The government is a class instrument, the means by which law is made and enforced. It regulates matters which concern the capitalist class as a whole, but which no one corporation or capitalist enterprise can manage by itself: interstate commerce, law enforcement, taxation, foreign investment subsidy, and suppression of threats to the capitalist system from riots or wars.

Politics for the workers is usually an exercise in futility. They choose between various capitalist candidates on the basis of a few speeches and television appearances, and hope for a law now and the in their favour. In times of social turmoil, most of them support candidates who re-assure them and promise to keep things normal. Having only a vague idea of their own interests, workers are swindled into accepting the best deal they can get from the capitalist parties. Time after time they scab on each other, smash their most militant political organizations, police and suppress the "radicals" among themselves who have begun to wake up, dilute their collective strength by using ethnic minority groups within their class as scapegoats, and fight and die in defence of the very property investments which exploit them. Then they are told that to vote for anything but a capitalist party is "unrealistic" because only capitalist parties can win elections.

The workers in short are a subject class. They are prevented from changing their position by their failure to see government as a class weapon. The schools teach them that government mediates between classes, and that they owe something to the government because it represents them. But no government, in a society made up of two classes with irreconcilable interests, can represent the interests of both classes. If it represents the interests of one class, then it is by definition suppressing the other. Either the government represents our employers, or it represents us. Either the government represents our employer, or it represents us. And since it protects our employers' monopoly over the nation's wealth, orders us to risk our lives in its defence, limits our right to strike and safeguards their right to exploit us, and maintains our cages for our "rehabilitation" in the event that we rebel against their authority, we should recognise that "law and order" in their mouths is just one more of the many frauds by which they remain in the seat of power.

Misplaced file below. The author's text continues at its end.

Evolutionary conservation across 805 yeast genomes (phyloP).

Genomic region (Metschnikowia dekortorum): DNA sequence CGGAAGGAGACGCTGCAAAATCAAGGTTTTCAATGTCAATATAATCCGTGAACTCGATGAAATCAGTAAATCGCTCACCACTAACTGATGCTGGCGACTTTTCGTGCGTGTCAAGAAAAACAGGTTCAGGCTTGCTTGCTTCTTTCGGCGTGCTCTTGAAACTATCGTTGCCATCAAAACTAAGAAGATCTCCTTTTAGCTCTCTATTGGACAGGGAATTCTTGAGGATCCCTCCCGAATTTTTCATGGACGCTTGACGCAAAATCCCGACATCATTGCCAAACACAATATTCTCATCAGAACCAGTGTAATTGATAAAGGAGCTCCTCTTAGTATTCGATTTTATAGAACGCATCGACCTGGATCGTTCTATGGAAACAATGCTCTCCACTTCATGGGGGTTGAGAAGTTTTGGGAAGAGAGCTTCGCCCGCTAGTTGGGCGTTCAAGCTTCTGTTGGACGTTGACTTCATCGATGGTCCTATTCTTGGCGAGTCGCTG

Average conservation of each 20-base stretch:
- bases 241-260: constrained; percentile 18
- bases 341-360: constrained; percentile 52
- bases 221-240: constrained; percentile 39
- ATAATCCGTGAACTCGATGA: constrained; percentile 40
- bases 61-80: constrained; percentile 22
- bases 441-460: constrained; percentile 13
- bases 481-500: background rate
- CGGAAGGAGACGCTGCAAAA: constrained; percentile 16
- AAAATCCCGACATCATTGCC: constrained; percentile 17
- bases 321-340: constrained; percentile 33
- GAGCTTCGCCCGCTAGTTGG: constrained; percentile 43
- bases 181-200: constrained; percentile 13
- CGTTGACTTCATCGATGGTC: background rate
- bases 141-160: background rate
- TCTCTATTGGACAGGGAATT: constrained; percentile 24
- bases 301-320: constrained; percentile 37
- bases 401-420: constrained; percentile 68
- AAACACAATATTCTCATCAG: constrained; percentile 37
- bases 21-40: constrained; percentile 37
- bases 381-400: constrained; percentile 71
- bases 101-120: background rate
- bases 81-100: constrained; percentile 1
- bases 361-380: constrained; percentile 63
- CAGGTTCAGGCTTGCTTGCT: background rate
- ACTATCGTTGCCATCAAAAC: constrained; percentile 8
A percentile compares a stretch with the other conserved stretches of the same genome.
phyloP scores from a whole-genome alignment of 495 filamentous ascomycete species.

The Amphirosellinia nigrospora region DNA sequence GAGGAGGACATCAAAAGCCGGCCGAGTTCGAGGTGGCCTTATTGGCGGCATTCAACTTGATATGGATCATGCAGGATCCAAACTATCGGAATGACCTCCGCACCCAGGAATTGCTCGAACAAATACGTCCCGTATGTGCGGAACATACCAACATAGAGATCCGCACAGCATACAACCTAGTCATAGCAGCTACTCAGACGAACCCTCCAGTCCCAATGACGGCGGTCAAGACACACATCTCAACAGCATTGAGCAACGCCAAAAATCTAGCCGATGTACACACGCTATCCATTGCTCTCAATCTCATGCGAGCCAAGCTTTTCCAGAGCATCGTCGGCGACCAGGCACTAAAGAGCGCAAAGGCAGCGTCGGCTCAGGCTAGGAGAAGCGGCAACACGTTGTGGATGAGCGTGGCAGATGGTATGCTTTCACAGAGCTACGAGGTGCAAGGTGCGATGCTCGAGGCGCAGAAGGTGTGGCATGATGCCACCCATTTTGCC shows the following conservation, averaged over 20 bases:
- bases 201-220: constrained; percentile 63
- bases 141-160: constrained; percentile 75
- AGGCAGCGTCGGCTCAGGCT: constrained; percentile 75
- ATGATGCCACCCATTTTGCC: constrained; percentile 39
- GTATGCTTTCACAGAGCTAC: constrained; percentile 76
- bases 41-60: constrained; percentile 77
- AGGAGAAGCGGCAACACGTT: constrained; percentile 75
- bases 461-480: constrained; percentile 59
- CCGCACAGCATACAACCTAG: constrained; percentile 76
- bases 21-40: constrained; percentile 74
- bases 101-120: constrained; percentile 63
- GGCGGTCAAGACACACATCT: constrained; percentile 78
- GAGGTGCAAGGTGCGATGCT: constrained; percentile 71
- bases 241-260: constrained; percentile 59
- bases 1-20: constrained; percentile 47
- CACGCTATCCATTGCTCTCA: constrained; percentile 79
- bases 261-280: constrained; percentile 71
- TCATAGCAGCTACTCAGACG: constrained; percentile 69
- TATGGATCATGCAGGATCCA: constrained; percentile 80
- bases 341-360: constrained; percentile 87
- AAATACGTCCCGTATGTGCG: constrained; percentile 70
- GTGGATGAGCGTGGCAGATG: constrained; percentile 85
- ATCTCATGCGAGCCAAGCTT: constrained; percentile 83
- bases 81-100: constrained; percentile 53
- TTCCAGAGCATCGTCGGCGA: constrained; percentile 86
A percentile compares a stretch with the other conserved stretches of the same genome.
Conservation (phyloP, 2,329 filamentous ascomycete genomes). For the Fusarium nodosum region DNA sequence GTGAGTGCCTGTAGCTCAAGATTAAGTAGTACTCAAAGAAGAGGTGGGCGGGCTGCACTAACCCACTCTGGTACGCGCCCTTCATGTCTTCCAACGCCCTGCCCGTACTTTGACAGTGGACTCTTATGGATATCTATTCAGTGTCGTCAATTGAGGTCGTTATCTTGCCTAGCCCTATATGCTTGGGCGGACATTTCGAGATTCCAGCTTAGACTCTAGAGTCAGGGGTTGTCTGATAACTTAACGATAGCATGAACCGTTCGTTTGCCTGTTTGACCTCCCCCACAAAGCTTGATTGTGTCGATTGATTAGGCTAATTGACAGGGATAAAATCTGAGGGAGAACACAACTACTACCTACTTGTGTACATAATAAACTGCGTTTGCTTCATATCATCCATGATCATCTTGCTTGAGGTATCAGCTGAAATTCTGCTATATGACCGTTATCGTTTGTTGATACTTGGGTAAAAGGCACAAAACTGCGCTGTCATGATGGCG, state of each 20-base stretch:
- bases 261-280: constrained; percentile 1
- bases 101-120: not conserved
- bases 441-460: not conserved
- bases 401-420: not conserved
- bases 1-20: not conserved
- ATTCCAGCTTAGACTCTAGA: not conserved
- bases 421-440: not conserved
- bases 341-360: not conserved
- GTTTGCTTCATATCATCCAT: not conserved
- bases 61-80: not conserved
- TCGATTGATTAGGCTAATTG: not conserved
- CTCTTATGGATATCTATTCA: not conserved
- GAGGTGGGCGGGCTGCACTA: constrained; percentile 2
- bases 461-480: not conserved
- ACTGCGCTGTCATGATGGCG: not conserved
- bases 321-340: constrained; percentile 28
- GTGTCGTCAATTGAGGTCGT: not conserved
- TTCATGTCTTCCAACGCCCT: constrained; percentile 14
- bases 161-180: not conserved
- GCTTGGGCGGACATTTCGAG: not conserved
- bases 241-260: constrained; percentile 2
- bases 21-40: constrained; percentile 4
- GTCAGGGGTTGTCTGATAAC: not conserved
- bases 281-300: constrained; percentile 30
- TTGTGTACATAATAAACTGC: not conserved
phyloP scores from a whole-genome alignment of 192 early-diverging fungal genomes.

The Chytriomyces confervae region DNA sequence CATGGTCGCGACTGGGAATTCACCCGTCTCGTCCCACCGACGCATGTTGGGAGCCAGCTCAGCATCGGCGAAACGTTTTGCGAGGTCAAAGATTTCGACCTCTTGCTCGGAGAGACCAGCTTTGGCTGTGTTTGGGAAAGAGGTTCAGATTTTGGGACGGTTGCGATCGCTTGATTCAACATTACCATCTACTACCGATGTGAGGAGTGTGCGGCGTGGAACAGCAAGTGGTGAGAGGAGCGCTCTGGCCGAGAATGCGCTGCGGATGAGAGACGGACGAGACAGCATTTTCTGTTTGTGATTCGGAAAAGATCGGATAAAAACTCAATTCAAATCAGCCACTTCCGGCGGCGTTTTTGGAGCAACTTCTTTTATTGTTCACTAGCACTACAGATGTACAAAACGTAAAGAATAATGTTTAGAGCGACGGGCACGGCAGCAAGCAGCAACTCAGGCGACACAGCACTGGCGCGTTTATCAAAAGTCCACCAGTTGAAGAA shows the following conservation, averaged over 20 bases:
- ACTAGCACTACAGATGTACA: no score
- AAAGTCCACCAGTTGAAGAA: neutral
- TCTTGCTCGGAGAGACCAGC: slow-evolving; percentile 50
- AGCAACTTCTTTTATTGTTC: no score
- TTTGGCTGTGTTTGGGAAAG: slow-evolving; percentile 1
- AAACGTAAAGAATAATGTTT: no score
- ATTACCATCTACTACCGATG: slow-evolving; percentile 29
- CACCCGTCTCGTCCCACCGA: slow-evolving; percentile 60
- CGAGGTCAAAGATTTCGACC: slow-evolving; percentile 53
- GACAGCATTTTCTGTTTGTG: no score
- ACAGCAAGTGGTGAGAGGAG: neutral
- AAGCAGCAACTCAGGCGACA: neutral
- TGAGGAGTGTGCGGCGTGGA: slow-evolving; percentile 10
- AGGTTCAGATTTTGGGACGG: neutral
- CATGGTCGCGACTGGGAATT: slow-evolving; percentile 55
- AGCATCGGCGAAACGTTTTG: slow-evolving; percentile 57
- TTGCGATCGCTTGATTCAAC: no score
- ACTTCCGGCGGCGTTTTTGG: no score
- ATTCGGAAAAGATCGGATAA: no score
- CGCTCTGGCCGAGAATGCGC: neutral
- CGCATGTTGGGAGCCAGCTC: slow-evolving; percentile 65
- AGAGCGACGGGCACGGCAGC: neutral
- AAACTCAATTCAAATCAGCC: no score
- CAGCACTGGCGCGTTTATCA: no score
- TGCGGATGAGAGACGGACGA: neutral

Law and order means the law and order of General Motors, Standard Oil, Socony-Mobil, U.S. Steel—the law and order of the capitalist class. For the rest of us, law and order means ten thousand troops clubbing and gassing crowds of unarmed demonstrators in the streets of Chicago. More important, it means a system which enriches 10 per cent of the population at the expense of the other 90 per cent.

What capitalist politicians want us to understand by it, of course, is mothers being able to wheel their baby carriages through the park without getting raped, and smiling policemen who help little children across the street. But what their use of the tern suggests is that the ordinary methods of protecting the system are no longer working. Individual assaults on the property of the capitalist class are handled by courts and prisons; but the courts are not prepared to handle mass insurrections, nor are they equipped for things such as the guerrilla warfare that broke out last summer against the Cleveland police.

The phrase "law and order" is intended to prepare the politically ignorant majority of Americans for some extraordinary, perhaps unbelievably brutal, means to cope with dissent. The government, with working class support, may suspend what few civil liberties remain to the workers. It may draft half a million young men for continuous occupation of the major cities, and imprison the leaders of every organization which is considered subversive. It may dupe white workers into venting their discontent on black workers in a kind of domestic Vietnam. The future seems grim, and the only thing that will brighten it is the spread of socialist concepts.
Stan Blake